This study recommends that a preferential lane be considered in this component only north of Interchange 27. A preferential lane at this location would offer significant user benefits, appears to have manageable construction impacts, and would fit as a critical element into a more extensive regional system, offering peak period free-flow travel between New Hampshire/ Merrimack Valley and a well-defined employment center in Waltham. This would include improved access to intermediate locations.
In contrast, the problem in the southern part of this component is more localized, focusing on the two segments between Interchange 27 and I-90. The individual improvements currently underway or envisioned would, taken together, improve traffic flow in this area. Adding the capacity of a reversible preferential lane would provide useful additional capacity in a congested corridor, but at the cost of difficult highway reconstruction. Continued smaller-scale roadway improvements such as selective widening appear to be more appropriate in this area.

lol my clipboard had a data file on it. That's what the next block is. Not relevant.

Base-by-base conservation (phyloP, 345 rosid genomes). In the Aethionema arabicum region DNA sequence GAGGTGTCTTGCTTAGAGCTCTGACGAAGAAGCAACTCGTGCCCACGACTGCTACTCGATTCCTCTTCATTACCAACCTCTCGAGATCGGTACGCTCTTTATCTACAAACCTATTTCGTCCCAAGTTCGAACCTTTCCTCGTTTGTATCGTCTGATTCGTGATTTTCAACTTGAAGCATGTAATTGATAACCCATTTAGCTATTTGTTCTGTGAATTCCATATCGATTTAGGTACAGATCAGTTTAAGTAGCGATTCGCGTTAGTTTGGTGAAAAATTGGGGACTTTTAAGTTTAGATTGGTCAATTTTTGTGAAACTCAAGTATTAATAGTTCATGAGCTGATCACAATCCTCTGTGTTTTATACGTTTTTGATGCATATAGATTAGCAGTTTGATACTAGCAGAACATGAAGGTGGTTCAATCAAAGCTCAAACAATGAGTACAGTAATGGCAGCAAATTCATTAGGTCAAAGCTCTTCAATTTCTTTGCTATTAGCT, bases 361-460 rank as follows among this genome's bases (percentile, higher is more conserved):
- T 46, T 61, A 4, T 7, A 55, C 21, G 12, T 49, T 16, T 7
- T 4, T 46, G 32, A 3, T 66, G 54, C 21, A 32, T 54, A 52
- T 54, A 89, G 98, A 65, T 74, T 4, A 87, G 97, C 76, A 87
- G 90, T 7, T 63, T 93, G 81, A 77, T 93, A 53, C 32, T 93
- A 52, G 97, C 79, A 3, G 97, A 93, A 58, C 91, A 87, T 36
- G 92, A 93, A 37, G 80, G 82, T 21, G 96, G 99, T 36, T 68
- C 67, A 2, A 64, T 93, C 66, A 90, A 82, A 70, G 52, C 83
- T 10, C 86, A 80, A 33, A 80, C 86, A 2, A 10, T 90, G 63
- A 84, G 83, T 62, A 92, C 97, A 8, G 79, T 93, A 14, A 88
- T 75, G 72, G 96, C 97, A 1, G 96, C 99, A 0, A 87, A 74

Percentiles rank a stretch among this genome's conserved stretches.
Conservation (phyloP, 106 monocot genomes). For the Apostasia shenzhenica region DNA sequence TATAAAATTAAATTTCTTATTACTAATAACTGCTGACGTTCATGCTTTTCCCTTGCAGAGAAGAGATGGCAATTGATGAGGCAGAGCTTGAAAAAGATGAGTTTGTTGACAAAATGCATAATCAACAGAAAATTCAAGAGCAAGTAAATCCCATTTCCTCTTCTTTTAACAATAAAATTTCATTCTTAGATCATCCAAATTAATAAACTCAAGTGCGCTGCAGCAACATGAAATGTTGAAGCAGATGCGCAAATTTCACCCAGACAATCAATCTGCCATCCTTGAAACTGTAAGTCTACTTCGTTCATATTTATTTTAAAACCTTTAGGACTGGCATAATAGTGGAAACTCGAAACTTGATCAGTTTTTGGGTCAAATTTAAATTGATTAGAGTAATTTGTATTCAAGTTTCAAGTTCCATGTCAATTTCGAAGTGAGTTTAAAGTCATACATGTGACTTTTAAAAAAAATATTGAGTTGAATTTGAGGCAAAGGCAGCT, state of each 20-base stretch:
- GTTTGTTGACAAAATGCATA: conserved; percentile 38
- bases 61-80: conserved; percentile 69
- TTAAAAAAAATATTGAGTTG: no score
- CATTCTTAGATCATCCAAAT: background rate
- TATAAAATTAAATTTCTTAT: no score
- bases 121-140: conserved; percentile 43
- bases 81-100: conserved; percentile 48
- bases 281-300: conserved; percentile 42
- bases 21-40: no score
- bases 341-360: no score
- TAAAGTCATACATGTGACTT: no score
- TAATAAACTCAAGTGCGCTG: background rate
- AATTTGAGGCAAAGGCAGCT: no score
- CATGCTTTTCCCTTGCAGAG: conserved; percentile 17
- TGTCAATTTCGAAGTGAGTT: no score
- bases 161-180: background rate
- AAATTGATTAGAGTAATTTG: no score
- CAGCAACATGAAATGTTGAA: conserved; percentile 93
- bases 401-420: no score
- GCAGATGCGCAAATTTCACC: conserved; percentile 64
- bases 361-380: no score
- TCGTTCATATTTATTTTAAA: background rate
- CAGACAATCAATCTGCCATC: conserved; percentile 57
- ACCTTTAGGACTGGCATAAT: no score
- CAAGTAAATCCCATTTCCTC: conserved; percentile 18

This is the longest component of the Route 128 corridor, extending 12 miles from I‑90 to Interchange 13 in Canton, at which point I-95 splits off from the circumferential corridor and continues south to Providence, Rhode Island. The northernmost two miles have four lanes in each direction. The 10 miles between Route 9 and I-95 (south) have three lanes each direction, with use of the breakdown lanes permitted during peak periods in both directions. The three-lane sections are currently being upgraded to include fully-built fourth lanes in each direction. As part of these improvements, a new interchange is planned at Kendrick Street, between interchanges 18 and 19 in Needham.
The representative segment is the northernmost of the segments currently using managed lanes, between Interchange 20, Route 9, and Interchange 19, Highland Avenue. This segment has the highest vehicles per lane for the AM peak hour in the northbound direction, and the highest for the PM peak hour in the southbound direction. Using the approximation of a managed lane capacity being one-half that of a fully-built lane, this segment carries 2,314 vehicles per lane northbound during the AM peak hour, the highest volume per hour per lane that appears in Table 9. The same calculation shows 2,000 vehicles per lane southbound during the PM peak hour.